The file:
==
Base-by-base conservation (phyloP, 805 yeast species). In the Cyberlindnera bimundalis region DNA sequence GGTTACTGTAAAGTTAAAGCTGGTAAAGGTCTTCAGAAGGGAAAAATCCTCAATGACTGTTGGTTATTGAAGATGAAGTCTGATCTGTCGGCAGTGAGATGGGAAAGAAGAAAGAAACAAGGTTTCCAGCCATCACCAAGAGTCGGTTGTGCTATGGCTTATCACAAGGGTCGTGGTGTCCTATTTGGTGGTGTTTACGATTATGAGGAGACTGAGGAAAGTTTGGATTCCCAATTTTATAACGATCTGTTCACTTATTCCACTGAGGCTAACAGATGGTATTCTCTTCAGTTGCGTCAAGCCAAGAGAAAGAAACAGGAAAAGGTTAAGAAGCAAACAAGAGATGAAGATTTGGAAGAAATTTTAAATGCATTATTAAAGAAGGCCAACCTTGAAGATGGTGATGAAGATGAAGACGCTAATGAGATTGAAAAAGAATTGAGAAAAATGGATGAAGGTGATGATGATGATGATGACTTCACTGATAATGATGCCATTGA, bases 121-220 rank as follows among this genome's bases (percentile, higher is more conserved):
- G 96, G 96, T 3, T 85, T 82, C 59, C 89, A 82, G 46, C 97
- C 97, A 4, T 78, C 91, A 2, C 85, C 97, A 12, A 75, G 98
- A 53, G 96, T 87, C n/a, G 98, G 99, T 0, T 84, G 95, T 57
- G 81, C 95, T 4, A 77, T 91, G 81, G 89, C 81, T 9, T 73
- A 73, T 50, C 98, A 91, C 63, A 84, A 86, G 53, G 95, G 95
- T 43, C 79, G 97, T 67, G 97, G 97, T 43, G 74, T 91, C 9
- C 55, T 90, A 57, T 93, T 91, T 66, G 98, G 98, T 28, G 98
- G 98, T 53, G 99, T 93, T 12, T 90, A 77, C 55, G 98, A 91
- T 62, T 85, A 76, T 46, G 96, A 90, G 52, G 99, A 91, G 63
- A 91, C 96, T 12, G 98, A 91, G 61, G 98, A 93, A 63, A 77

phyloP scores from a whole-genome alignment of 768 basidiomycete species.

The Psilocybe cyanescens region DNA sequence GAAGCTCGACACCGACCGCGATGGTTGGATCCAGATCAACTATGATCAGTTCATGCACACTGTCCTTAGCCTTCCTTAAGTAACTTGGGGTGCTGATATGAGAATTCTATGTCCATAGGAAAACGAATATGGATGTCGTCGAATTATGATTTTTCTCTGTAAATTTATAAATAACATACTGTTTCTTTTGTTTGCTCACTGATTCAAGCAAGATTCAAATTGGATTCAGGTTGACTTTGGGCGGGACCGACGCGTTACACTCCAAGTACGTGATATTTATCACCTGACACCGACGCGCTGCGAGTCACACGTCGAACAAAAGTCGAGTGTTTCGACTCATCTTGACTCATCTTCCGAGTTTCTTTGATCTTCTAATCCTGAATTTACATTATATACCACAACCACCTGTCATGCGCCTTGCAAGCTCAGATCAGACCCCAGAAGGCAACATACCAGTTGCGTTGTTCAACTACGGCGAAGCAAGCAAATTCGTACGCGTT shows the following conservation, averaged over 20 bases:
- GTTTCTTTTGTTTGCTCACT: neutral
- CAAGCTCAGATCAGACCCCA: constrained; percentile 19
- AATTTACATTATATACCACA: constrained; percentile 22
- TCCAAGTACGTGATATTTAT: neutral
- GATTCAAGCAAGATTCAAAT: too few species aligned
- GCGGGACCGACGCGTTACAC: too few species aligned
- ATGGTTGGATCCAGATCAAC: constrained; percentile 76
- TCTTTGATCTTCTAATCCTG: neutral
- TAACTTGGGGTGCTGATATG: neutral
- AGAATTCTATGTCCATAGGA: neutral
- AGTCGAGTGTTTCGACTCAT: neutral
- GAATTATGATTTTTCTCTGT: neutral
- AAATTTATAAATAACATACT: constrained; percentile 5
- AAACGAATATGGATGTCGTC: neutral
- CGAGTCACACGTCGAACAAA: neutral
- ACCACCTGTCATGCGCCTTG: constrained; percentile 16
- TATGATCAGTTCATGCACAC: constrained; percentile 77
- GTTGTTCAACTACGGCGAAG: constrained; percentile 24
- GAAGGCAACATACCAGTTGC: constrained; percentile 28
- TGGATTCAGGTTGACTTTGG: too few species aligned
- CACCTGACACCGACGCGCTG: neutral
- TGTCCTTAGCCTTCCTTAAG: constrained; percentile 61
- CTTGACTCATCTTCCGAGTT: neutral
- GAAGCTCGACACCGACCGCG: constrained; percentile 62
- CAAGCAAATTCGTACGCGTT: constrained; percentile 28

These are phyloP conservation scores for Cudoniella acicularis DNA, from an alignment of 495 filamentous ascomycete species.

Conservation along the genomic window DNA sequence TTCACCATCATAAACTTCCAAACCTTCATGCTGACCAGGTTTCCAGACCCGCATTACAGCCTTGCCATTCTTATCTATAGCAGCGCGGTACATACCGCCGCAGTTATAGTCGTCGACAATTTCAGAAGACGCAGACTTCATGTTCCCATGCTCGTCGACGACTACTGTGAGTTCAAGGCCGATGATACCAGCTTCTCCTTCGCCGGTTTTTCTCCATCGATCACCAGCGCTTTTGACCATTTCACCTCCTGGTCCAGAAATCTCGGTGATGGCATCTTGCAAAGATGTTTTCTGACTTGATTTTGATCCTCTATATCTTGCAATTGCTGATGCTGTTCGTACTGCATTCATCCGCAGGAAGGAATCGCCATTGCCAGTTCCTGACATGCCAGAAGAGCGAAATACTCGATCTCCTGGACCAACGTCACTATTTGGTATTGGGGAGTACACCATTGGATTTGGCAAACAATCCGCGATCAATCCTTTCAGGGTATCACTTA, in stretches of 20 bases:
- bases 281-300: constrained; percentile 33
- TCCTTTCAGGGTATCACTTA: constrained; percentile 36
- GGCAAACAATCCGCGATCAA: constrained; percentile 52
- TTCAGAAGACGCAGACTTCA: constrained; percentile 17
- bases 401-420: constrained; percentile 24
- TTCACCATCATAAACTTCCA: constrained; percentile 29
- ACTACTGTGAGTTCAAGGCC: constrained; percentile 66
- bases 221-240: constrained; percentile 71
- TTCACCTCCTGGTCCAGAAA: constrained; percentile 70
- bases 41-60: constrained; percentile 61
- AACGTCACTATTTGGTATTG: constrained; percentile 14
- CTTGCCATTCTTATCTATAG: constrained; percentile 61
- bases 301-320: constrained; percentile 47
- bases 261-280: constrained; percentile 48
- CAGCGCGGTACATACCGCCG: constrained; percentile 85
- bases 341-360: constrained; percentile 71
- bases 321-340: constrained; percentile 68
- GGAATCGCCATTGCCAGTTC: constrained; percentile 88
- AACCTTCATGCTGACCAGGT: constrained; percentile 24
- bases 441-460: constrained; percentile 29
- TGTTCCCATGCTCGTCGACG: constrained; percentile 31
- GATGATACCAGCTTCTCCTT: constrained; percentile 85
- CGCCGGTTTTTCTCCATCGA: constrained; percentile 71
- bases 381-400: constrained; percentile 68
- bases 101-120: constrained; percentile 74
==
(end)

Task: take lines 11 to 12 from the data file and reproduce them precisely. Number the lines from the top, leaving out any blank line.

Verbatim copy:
- A 91, C 96, T 12, G 98, A 91, G 61, G 98, A 93, A 63, A 77

phyloP scores from a whole-genome alignment of 768 basidiomycete species.